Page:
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Hacking Firmware from Mobile Phone Hacking Company Leaked Online

Hacking Firmware from Mobile Phone Hacking Company Leaked Online

Oct 26, 2016
The Israeli firm Cellebrite , which provides digital forensics tools and software to help law enforcement access mobile phones in investigations, has had its firmware and software leaked online. Yes, you heard that right. Cellebrite's most sensitive in-house capabilities have been made public by one of its products' resellers, who is now distributing copies of Cellebrite's firmware and software for anyone to download. The apparent reseller is McSira Professional Solutions , which hosts software for various versions of Cellebrite's Universal Forensic Extraction Device (UFED). UFED is one of the company's key products that help investigators bypass the security mechanisms of mobile phones, especially iPhones, and extract all data and passwords from them. For the Cellebrite's hand on iOS devices, you can watch the 2015 YouTube video (below), which demonstrates one of the company's products that unlocked the iPhone device in few hours. Download  L
Forensic Firm that Unlocked Terrorist's iPhone 5C is Close to Crack iPhone 6

Forensic Firm that Unlocked Terrorist's iPhone 5C is Close to Crack iPhone 6

Apr 11, 2016
The FBI didn't disclose the identity of the third-party company that helped them access the San Bernardino iPhone, but it has been widely believed that the Israeli mobile forensic firm Cellebrite was hired by the FBI to put an end to the Apple vs. FBI case. For those unfamiliar in the Apple vs. FBI case: Apple was engaged in a legal battle with the Department of Justice over a court order that was forcing the company to write software, which could disable passcode protection on terrorist's iPhone, helping them access data on it. However, Apple refused to comply with the court order, so the FBI hired an unknown third-party firm, most likely Cellebrite, who managed to successfully hack the locked iPhone 5C used by the terrorist in the San Bernardino shooting incident last year. The new method helped the Federal Bureau of Investigation (FBI) to hack iPhone 5C, but that wasn't the FBI's victory as the method didn't work on iPhone 5S and later iPhone
6 Ways to Simplify SaaS Identity Governance

6 Ways to Simplify SaaS Identity Governance

Feb 21, 2024SaaS Security / Identity Management
With SaaS applications now making up the vast majority of technology used by employees in most organizations, tasks related to identity governance need to happen across a myriad of individual SaaS apps. This presents a huge challenge for centralized IT teams who are ultimately held responsible for managing and securing app access, but can't possibly become experts in the nuances of the native security settings and access controls for hundreds (or thousands) of apps. And, even if they could, the sheer volume of tasks would easily bury them. Modern IT teams need a way to orchestrate and govern SaaS identity governance by engaging the application owners in the business who are most familiar with how the tool is used, and who needs what type of access.  Nudge Security is a  SaaS security and governance solution  that can help you do just that, with automated workflows to save time and make the process manageable at scale. Read on to learn how it works. 1 . Discover all SaaS apps used b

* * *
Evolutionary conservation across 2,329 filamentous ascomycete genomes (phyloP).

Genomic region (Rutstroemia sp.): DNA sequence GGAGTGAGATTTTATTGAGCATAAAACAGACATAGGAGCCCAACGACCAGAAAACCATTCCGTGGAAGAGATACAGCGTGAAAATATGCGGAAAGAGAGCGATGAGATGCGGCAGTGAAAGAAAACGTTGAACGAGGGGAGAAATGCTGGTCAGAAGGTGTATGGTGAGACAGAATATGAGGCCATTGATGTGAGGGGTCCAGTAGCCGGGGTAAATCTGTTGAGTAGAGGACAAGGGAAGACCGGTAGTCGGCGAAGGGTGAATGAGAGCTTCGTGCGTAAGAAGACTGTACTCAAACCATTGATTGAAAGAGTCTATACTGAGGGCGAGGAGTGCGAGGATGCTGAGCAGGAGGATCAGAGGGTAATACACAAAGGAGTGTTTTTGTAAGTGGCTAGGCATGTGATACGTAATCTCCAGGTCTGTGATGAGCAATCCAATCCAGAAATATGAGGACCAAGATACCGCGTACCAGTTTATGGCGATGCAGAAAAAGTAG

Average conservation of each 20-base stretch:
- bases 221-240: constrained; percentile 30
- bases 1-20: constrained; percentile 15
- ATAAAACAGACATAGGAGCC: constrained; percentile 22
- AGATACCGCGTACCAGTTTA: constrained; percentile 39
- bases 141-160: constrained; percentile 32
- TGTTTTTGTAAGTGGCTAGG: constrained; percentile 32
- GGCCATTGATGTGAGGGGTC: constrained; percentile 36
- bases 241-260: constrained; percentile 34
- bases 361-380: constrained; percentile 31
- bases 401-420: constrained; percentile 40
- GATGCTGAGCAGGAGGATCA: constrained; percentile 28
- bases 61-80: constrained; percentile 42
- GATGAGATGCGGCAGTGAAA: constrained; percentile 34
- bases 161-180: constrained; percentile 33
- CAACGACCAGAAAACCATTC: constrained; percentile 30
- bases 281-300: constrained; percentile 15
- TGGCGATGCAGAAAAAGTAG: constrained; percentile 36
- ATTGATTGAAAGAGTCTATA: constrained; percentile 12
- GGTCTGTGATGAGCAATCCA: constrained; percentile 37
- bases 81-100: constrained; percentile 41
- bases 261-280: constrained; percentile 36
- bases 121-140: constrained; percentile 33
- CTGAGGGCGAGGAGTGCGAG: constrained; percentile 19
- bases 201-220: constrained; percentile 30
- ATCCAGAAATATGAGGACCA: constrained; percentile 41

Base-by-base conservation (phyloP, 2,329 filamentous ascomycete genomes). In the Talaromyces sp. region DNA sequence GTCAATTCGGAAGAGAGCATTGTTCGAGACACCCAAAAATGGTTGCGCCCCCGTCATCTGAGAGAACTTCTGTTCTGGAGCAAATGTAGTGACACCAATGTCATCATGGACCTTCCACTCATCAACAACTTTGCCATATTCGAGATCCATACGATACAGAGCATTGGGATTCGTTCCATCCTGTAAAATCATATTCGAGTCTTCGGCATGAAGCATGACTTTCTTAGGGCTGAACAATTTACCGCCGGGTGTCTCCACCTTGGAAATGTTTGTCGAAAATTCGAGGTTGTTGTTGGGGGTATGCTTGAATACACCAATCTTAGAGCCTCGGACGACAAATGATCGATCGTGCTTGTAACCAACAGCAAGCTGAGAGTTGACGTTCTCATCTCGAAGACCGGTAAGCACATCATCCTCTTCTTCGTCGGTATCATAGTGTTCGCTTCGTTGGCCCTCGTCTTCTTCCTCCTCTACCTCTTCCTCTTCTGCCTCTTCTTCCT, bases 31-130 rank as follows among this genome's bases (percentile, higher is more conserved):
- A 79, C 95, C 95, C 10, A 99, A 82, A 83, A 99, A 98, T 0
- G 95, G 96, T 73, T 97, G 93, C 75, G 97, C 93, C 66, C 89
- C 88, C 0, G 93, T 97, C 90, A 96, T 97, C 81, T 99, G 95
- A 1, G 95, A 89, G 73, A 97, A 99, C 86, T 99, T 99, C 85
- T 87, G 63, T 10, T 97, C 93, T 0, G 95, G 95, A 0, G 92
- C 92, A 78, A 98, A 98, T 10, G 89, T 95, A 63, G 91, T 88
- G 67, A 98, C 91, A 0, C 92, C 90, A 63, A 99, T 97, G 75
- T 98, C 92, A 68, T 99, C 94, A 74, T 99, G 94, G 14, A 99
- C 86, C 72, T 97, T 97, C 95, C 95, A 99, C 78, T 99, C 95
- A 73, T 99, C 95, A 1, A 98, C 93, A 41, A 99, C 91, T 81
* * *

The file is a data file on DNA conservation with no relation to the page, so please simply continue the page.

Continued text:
Apple Decrypts Seized iPhones For The Police

Apple Decrypts Seized iPhones For The Police

May 10, 2013
The security features built into Apple 's iOS software are so good that the police are unable to gain access to defendant's iPhones when they need to.  Companies like Apple and Google are being asked by law enforcement officials to bypass these protections to aid in investigations. Apple receives so many police demands to decrypt seized iPhones that it has created a waiting list to handle the deluge of requests. In one of the recent cases, according to court documents, the federal agents were baffled by the encrypted iPhone 4S of a man in Kentucky who was charged for supplying crack cocaine. CNET reports that ATF agent Rob Maynard spent three months trying to "locate a local, state, or federal law enforcement agency with the forensic capabilities to unlock" an iPhone 4S. After everyone said that they did not have the capabilities, Maynard turned to Apple. Apple can reportedly bypass the security lock to get access to data on a phone, download it to an external devic
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NIST Cybersecurity Framework: Your Go-To Cybersecurity Standard is Changing

websiteArmorPointCybersecurity / Risk Management
Find everything you need to know to prepare for NIST CSF 2.0's impending release in this guide.
Researchers grab cryptographic keys from Frozen Android Phones

Researchers grab cryptographic keys from Frozen Android Phones

Mar 08, 2013
Using a new attack on most popular Android phones platform, a team of researchers in Germany managed to grab stored cryptographic keys if the device is frozen state for an hour. The method which able to bypasses Google's data scrambling encryption system introduced in Android 4.0 Ice Cream Sandwich to reveal the phone's hidden data, when leaving Android phones in a freezer until they fell below -10 degrees Celsius, which revealed previously scrambled data, including contact lists, browsing histories, and photos. The team developed software called FROST , Forensic Recovery of Scrambled Telephones, which lets them copy data from the phone for analysis on a computer. Abstract   explains ," We present FROST, a tool set that supports the forensic recovery of scrambled telephones. To this end we perform cold boot attacks against Android smartphones and retrieve disk encryption keys from RAM. We show that cold boot attacks against Android phones are generally possible fo
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